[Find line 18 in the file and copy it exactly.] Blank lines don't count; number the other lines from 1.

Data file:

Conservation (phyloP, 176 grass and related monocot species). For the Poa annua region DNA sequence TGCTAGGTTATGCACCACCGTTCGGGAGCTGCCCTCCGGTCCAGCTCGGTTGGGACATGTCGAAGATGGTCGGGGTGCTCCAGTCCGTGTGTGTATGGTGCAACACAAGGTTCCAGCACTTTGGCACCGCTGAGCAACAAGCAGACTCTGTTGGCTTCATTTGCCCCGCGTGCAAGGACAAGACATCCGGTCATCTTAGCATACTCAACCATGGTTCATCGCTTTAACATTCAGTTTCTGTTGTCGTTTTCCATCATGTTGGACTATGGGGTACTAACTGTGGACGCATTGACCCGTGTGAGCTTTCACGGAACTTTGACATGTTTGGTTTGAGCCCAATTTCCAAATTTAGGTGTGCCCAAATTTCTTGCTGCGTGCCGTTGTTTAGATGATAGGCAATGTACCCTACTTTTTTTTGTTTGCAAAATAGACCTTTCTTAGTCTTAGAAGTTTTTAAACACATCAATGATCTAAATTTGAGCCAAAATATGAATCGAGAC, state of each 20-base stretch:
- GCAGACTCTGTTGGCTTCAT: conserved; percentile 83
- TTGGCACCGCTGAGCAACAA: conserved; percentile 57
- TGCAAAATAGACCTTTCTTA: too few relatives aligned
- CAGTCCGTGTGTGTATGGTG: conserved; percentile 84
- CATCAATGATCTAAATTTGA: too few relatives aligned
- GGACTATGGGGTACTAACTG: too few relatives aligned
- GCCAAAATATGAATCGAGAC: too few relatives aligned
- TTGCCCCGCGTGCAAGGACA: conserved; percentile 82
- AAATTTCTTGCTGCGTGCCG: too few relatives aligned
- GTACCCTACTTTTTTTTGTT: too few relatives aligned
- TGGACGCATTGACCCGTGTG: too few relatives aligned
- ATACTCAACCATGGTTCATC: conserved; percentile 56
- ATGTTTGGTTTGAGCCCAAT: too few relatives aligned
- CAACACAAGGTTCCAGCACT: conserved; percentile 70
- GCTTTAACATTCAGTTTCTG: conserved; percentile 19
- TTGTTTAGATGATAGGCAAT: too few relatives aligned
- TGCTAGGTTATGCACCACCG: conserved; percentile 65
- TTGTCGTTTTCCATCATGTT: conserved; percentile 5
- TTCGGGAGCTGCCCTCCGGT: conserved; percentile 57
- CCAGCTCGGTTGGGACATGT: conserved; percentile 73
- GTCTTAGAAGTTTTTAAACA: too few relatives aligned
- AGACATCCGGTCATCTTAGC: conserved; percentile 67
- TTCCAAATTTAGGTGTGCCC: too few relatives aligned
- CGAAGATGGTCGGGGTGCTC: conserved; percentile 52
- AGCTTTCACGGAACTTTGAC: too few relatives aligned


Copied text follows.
- TGCTAGGTTATGCACCACCG: conserved; percentile 65